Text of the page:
Computer games and DVDs have been brought in to North Korea from China since the 2000s, and teenagers who possess game consoles and rechargeable batteries have become the envy of others. So, why have games become increasingly popular in the North?
North Korea always claims that it is aiming to go global and catch up with international standards. Many North Koreans who have visited China or have relatives in South Korea can discover that people in those countries play games using their mobile phones. The discoveries may have motivated them to develop their own games.
The South Korean pop culture boom known as Hallyu has also contributed to the popularity of games in the North. While watching South Korean TV dramas or films, North Korean citizens can indirectly experience the South’s gaming culture. They are now well aware of the widespread appeal of the South Korean culture and economy and are trying to emulate the South’s games as they attempt to follow global trends in gaming.
In the past, even playing cards was considered illegal in North Korea. But today, it is common to see people downloading games on their mobile phones. Citizens, including students, can interact with one another and form relationships through games. On another positive note, I think games help players improve their brain power and gain knowledge in some way.
The craze for gaming in North Korea is attributed partly to outside factors. From the early 2000s, South Korean movies and dramas reached people in the communist country. Local residents were excited to see gaming scenes in some of those films and dramas, and more and more citizens became curious about games. The introduction of gaming culture and game devices from China was another factor that led to the spread of gaming in the country.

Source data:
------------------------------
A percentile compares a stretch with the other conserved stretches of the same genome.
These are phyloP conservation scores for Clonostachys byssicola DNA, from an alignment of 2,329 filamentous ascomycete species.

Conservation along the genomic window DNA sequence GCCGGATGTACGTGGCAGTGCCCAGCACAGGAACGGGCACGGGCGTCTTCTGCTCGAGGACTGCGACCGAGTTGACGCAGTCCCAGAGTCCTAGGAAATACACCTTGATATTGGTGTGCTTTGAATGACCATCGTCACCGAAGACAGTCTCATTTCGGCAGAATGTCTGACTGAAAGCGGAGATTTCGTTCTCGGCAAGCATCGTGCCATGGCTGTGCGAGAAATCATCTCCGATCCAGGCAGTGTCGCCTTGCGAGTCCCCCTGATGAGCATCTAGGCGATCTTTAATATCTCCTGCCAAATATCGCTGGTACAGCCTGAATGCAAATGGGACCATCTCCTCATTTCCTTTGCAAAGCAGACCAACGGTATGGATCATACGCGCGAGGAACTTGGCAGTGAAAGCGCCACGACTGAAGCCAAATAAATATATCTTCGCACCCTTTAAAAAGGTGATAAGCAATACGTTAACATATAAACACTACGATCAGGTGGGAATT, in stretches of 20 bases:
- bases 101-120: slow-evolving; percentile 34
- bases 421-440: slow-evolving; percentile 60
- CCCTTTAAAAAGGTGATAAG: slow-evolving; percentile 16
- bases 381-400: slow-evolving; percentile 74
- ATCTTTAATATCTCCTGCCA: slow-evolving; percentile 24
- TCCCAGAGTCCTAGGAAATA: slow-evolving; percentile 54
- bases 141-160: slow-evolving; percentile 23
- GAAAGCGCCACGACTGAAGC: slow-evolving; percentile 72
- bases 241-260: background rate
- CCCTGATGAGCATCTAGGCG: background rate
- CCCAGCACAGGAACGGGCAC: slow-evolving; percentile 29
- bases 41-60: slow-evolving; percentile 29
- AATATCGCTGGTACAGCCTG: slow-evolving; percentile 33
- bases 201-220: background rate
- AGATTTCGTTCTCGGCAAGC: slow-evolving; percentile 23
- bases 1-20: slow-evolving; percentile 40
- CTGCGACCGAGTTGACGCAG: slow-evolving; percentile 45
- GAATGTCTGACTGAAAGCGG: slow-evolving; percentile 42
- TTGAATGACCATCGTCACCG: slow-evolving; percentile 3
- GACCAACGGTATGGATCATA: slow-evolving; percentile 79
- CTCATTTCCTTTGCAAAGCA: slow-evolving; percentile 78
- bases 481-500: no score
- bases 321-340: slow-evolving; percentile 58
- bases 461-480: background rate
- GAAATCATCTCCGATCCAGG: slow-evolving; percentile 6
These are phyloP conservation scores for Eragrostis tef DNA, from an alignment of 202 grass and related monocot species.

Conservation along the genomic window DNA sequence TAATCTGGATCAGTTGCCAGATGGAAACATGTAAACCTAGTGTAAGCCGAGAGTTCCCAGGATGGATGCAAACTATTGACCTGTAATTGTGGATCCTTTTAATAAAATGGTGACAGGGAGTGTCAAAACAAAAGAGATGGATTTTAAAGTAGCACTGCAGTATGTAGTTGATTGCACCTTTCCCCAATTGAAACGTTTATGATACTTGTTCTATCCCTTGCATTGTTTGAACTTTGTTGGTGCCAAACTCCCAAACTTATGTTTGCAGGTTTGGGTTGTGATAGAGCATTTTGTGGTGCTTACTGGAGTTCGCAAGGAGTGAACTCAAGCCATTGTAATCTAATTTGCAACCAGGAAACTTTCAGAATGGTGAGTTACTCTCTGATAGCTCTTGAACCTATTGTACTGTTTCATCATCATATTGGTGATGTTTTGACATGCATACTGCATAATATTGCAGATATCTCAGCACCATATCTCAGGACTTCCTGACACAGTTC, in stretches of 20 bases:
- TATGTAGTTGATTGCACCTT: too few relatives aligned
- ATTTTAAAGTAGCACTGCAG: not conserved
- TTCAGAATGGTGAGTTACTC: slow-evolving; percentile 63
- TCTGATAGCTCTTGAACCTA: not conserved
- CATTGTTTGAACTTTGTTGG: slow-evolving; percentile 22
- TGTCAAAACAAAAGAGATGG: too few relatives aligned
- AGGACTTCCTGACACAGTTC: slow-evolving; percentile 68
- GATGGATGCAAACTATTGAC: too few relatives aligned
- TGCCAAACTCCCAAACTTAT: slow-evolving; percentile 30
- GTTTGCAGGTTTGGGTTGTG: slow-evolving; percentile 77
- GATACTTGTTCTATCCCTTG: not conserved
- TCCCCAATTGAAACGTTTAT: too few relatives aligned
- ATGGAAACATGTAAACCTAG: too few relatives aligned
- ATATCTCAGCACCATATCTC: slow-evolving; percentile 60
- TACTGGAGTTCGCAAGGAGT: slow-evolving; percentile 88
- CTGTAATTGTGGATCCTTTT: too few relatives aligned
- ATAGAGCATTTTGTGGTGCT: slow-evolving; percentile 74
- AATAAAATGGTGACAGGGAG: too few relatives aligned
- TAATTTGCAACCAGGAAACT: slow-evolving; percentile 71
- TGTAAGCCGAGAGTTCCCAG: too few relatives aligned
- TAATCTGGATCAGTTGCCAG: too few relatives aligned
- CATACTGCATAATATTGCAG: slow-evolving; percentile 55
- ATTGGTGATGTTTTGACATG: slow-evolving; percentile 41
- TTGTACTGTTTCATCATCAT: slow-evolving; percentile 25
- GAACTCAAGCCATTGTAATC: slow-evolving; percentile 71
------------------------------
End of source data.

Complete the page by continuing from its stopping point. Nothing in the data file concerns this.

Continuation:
Domestically, North Korea’s policy of promoting IT education has also played a role in the development and popularity of games. Aiming to become an IT powerhouse, the North selects talented students and teaches them basic knowledge needed for software development, such as mathematical rules and algorithms. In fact, North Korea has developed its own smartphones, tablet PCs and gaming software as well.
A three-dimensional or 3D game featuring traditional martial art competitions is extremely popular in North Korea. The mobile game called “The Boy General” is a spinoff of the nation’s hugely popular animation series of the same name. Through martial art competitions, set in the ancient Korean kingdom of Goguryeo, players can channel their warrior spirit and also learn about history and traditional culture.